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From 25 January 2004 Issue

Your Help Needed for Study
on Parrot Relinquishment

If you have ever given away, surrendered, re-homed, fostered, or adopted out a bird in the parrot family (including parakeets, cockatiels, and lovebirds), the National Parrot Relinquishment Research Project (NPRRP) needs your help.

The NPRRP is gathering data to develop a better understanding of the scope and causes of captive bird relinquishment. You can participate in the Project through an online questionnaire at www.NPRRP.org.

Each year, thousands of parrots from parakeets to macaws are sold to individuals who later decide that a bird is not compatible in their home or with their lifestyle and who relinquish their bird(s) to a shelter, rescue, pet shop, zoo, breeding facility, or private individual.

More than 90 self-described bird rescues or sanctuaries currently exist in the United States, many of which have come into existence in just the last few years. Due to the large number of birds in need, most rescues or sanctuaries are unable to accept every bird they are offered. Despite the abundance of unwanted birds, pet stores that have policies against the sale of dogs and cats and continue to sell birds.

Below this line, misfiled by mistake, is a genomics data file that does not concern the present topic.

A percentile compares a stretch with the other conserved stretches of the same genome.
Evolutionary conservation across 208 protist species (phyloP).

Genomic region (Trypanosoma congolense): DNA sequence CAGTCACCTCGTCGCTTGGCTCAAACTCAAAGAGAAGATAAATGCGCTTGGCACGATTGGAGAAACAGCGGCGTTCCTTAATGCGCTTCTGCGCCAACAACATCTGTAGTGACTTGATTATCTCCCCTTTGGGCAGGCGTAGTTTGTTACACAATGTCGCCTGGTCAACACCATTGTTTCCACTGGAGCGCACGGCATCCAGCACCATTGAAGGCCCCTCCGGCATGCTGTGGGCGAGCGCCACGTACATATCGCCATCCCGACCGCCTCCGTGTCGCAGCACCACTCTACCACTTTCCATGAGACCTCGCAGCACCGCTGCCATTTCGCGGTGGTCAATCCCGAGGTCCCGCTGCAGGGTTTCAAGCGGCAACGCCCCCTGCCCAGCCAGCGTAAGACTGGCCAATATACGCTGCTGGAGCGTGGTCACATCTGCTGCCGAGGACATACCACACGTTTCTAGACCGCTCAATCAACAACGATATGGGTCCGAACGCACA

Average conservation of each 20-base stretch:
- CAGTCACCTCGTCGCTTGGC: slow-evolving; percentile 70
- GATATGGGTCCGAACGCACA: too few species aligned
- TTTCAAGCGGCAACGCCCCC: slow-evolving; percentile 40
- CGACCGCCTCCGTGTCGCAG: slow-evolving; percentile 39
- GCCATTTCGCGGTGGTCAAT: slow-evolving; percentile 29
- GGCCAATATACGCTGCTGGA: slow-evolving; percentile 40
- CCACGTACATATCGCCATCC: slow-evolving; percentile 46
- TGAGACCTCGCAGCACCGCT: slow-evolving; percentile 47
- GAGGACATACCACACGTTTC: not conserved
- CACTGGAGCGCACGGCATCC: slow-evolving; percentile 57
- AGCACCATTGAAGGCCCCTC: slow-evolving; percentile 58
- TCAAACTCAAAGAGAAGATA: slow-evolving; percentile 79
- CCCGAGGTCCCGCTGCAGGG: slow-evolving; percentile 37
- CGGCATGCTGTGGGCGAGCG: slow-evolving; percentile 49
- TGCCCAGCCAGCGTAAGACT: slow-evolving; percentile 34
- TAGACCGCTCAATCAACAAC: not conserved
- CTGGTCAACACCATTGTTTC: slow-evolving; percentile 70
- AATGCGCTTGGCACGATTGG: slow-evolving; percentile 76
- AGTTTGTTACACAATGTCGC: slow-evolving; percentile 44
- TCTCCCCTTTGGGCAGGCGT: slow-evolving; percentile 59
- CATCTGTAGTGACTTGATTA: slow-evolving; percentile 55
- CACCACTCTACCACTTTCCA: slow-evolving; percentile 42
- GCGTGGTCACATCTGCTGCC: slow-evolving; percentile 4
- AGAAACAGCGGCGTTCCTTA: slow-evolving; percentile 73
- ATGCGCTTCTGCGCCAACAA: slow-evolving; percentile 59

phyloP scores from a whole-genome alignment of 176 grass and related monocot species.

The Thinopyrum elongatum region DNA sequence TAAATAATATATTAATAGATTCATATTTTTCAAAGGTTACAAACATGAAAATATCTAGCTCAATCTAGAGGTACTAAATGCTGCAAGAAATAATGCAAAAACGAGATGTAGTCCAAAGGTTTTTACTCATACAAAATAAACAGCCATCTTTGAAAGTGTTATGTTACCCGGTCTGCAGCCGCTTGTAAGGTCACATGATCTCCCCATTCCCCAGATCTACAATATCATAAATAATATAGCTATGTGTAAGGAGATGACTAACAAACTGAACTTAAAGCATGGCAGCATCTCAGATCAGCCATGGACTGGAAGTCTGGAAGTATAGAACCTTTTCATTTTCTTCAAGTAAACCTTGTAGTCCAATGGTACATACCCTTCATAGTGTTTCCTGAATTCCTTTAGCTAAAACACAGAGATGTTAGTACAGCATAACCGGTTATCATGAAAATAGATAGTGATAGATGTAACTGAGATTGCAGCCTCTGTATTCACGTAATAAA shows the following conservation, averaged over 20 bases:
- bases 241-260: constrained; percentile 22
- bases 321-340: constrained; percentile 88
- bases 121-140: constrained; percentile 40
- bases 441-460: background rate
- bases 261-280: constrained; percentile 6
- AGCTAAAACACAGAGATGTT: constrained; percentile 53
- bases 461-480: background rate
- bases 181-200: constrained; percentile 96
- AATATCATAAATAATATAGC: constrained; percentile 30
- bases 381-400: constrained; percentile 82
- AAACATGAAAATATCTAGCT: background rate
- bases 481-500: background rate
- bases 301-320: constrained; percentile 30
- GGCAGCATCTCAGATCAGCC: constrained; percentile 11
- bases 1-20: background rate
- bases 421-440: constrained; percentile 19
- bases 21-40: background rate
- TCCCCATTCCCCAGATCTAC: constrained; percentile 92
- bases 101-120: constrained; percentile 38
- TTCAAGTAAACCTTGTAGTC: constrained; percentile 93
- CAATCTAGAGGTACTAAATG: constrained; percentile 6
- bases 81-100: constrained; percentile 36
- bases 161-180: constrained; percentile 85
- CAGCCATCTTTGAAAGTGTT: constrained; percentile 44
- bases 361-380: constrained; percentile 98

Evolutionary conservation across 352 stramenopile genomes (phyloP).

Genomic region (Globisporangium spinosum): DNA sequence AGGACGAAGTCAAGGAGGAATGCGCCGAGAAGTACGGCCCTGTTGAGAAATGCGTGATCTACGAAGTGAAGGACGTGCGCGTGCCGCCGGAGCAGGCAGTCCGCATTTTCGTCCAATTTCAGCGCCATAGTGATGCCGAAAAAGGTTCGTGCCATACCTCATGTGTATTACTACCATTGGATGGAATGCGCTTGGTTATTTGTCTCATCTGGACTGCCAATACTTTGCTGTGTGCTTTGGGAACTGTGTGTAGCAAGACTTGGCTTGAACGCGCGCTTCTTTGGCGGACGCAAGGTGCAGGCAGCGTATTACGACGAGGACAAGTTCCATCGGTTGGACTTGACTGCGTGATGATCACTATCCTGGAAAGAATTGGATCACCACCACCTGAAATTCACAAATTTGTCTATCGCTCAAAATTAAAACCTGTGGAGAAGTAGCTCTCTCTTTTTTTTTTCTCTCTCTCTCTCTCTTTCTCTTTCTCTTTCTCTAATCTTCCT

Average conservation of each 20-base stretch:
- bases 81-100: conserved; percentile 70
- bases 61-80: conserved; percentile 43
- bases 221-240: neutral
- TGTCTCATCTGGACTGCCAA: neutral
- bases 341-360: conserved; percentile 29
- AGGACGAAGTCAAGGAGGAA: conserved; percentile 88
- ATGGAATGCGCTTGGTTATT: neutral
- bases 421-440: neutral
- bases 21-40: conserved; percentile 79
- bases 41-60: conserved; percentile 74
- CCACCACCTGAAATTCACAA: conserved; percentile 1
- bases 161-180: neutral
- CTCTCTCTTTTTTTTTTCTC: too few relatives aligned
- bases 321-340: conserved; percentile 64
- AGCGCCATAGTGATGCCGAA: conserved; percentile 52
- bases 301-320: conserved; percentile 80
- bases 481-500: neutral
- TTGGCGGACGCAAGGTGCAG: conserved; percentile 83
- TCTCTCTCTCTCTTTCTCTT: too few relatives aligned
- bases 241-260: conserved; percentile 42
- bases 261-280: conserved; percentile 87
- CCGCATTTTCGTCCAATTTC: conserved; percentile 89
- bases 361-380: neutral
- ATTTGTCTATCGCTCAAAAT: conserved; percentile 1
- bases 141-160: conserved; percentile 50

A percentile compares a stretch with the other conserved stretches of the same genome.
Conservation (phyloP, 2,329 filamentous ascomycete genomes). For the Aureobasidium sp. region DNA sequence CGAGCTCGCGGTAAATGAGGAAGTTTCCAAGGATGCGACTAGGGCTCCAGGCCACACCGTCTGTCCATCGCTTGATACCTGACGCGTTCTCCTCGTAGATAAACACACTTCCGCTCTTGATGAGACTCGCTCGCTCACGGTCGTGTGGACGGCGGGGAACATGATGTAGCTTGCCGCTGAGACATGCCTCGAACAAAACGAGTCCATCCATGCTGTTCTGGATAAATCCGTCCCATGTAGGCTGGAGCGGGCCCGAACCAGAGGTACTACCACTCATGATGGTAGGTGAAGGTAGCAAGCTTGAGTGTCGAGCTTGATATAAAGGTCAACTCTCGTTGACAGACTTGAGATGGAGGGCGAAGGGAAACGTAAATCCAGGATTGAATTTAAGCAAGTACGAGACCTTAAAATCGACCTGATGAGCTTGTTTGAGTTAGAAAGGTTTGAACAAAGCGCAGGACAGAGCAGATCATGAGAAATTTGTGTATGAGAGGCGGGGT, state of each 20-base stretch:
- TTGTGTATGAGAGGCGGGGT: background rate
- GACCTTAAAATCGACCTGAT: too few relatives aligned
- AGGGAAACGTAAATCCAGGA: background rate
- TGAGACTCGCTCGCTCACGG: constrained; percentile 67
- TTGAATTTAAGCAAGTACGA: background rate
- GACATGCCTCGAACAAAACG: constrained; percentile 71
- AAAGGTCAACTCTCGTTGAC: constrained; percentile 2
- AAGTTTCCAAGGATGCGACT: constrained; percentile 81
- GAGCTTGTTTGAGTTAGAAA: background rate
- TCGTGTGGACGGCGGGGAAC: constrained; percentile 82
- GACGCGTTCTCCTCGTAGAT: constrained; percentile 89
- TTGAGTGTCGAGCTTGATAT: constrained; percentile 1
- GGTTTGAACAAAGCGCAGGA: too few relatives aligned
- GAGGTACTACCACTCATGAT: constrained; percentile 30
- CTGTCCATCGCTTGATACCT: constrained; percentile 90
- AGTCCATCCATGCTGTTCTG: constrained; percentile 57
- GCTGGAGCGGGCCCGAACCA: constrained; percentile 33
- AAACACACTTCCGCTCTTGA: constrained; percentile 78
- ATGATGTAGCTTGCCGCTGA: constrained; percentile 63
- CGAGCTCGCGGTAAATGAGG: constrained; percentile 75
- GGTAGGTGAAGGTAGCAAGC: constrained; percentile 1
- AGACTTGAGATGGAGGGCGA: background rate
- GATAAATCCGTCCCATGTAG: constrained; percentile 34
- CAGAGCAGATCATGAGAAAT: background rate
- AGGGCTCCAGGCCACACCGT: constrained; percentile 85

Some pet store officials cite the lack of hard data on the numbers and reasons for bird relinquishment, and fail to take responsibility for their role in the fate of unwanted, neglected, and abused captive birds. The goal of the National Parrot Relinquishment Research Project is to collect objective data about parrot relinquishment. This data will be useful in evaluating the current parrot relinquishment issue, identifying causes, and formulating solutions.

In addition, PETsMART Inc. has indicated that it will use the data provided through the NPRRP survey to revisit its policies about the sale of birds in its stores. The NPRRP is sponsored by PETsMART Charities through a grant to The Gabriel Foundation (an avian rescue organization), and is being directed by Dr. Cheryl Meehan, who holds a PhD in animal behavior from the University of California, Davis.

Dr. Meehan is assisted in this project by a small staff and an advisory board made up of representatives from the aviculture, rescue, and education communities, including the Animal Protection Institute (www.api4animals.org).

Once again, if you have ever given up an exotic bird kept as a companion or if you have taken in exotic birds from individuals who could no longer care for them, please visit the National Parrot Relinquishment Research Project website and complete a survey questionnaire at www.NPRRP.org. The surveys will be available online until March 2004.

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